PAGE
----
I beg to move, That the Committee do now adjourn.
It is a pleasure to serve under your chairmanship in this new year, Mr Owen. I welcome back all Members; I hope they had a good Christmas, and I wish them all also a happy new year. [Hon. Members: “Hear, hear.”] I hope that with the new year, the Minister has had an opportunity to reflect, and perhaps has a new attitude towards this Committee. In 2018, we had a full year in which no progress was made on this Bill—what a disappointment that is. We are fast running out of time for these changes to come in before the end of this Parliament, and I hope the Minister will feel that we should get on with it.
I will speak briefly this morning, to say to Members that as I have not been to the Committee for a while, I thought that as the new year approached it would be good to re-acquaint myself with old friends. I also wanted to say, having read the Hansard report of the last Committee meeting, that I am grateful that our good friend the hon. Member for Manchester, Gorton got his Christmas present just before Christmas, as the Government did publish the immigration White Paper. I know that he was hoping for that at the last Committee meeting, so I am pleased that that Christmas present was delivered. I do not know whether the hon. Member for Glasgow East got the little note in his stocking from the Minister that he was hoping for; I suspect not.
I am looking forward to hearing what the Minister has to say about whether any progress has been made on drafting the statutory instrument. Obviously, the House’s agenda is very full at the moment with debates on European Union matters, and I know that lots of pieces of legislation that are critical to our exit from the European Union need to be dealt with, so I am not hopeful that the House will find the opportunity to consider this matter at an early stage. However, I look forward to hearing whether progress will be made at the earliest opportunity, and I join you, Mr Owen, in wishing everyone a happy new year.
As ever, it is an immense pleasure to serve under your chairmanship, Mr Owen, and I extend my best wishes to all members of the Committee for a happy, peaceful and prosperous new year. I spent yesterday afternoon taking part in a debate on democracy in Uganda—an excellent debate, led by Dr Williams. In that long debate, it struck me a little that we as Members of the British Parliament are busy quite rightly holding Uganda to account for its lack of democracy, but for almost a year, I have been taking part in a Bill Committee that is considering reducing the number of legislators who can scrutinise the Government just as more powers are coming back from the European Union, and, last year, more than 20 new Members of the House of Lords were appointed. We as Members of the British Parliament have the audacity to lecture other countries about how democracy should work when we are trying to shrink the number of people who can scrutinise the Government in this country. I will leave that thought with Members. I look forward to participating in the Committee from now until we prorogue around March, if we get that far, but it has been an absolute pleasure to be part of the Committee in 2018, and I look forward to many more meetings in 2019.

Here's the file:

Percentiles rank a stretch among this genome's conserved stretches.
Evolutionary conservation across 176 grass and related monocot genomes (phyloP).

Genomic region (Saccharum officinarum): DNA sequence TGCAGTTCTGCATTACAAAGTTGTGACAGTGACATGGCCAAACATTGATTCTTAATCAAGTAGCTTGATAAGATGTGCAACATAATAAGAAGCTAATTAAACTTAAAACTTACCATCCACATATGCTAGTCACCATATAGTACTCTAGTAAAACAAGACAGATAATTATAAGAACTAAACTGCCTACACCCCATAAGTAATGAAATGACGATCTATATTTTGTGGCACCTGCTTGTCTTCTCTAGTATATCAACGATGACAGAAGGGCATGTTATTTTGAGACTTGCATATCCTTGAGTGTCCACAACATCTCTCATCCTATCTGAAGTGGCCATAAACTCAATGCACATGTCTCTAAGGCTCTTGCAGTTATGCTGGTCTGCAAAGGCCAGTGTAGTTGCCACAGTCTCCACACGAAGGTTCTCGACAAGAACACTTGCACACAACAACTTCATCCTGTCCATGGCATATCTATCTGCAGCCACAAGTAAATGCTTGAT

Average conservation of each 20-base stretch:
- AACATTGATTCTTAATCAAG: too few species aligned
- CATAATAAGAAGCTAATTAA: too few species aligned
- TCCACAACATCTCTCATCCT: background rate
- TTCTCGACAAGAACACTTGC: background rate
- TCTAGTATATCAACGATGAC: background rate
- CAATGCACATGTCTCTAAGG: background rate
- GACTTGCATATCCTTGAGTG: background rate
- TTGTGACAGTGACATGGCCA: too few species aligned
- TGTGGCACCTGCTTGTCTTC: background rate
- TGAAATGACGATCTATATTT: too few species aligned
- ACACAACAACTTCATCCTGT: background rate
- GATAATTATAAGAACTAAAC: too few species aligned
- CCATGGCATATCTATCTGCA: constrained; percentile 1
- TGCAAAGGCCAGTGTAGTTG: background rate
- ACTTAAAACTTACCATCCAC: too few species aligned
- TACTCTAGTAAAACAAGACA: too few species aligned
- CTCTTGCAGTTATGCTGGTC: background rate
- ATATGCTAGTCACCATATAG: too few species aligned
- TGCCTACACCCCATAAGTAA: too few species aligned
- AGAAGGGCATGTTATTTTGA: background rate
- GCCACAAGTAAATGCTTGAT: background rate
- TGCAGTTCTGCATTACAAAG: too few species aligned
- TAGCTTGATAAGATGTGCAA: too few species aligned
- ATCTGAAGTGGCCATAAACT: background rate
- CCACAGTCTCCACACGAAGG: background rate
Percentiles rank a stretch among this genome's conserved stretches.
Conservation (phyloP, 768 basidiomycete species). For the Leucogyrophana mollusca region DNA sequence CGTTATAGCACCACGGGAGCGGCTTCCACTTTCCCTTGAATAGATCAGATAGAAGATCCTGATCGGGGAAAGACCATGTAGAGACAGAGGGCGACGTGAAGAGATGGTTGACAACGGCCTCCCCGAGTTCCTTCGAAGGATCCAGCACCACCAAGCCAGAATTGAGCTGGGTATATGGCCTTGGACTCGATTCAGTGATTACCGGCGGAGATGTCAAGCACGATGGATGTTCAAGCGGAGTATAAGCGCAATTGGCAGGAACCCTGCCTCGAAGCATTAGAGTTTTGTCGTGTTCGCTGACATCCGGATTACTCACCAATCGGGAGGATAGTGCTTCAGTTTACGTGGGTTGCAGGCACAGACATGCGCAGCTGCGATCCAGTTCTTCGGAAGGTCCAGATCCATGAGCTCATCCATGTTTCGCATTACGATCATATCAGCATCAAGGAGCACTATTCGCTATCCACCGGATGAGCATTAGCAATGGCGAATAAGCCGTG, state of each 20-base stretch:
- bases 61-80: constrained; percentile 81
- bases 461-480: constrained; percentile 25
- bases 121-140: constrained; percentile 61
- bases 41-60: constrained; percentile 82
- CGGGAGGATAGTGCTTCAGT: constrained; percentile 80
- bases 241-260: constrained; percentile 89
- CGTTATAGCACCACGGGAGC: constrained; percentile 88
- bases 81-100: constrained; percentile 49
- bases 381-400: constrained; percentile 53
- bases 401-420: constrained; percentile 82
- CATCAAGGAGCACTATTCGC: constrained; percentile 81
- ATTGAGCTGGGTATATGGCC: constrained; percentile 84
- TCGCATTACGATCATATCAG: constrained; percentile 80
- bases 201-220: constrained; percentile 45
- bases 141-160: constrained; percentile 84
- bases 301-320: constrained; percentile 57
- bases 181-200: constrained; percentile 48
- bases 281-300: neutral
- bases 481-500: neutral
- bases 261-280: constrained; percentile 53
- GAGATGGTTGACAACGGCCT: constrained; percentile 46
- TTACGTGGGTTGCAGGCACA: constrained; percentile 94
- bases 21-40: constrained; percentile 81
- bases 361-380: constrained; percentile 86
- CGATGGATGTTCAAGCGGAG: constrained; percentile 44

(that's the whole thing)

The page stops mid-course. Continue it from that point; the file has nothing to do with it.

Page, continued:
May I also say what a pleasure it is to see you in the Chair and serve under your chairmanship, Mr Owen? I echo other Members in giving my best wishes to all members of the Committee for the new year, and it is a particular pleasure to see the right hon. Member for Forest of Dean back in his place. He said that he had not been to several sessions recently; I have to tell him that he has not missed much, although not for want of trying. On a more serious note, I have missed his presence. I have paid tribute to him in the past for his attendance in the Committee, and also for some of his guidance. He made the point that it would not be appropriate—I think I am correctly paraphrasing his argument—for us to proceed with this Bill until the current boundary proposals have been considered and voted on by this House. I do not necessarily agree with him, but he has made that point consistently. I say to the Minister that perhaps a new year is the time for a resolution to bring forward the proposals for the boundaries, so that we can make that decision one way or the other.
The right hon. Gentleman is correct that the House is dealing with a lot of legislation around Brexit at the moment, but that should not be a reason not to proceed with the important task of getting these new boundaries sorted. The credibility of the House depends on that. The delay is frustrating to members of this Committee and to my hon. Friend the Member for Manchester, Gorton. It is also frustrating as regards the quality of democracy.
The right hon. Gentleman has made the point at previous sittings that the House is based on boundaries using population figures that are 20 years out of date. We need to move forward and, therefore, I urge the Minister to do her best to bring forward the orders as soon as possible in this term, so that we can get on with the business of renewing this House’s mandate.
I would simply like to say happy new year to all on the Committee, Mr Owen. I confirm that work proceeds as expected on the Orders in Council, which I look forward to bringing to the House in due course.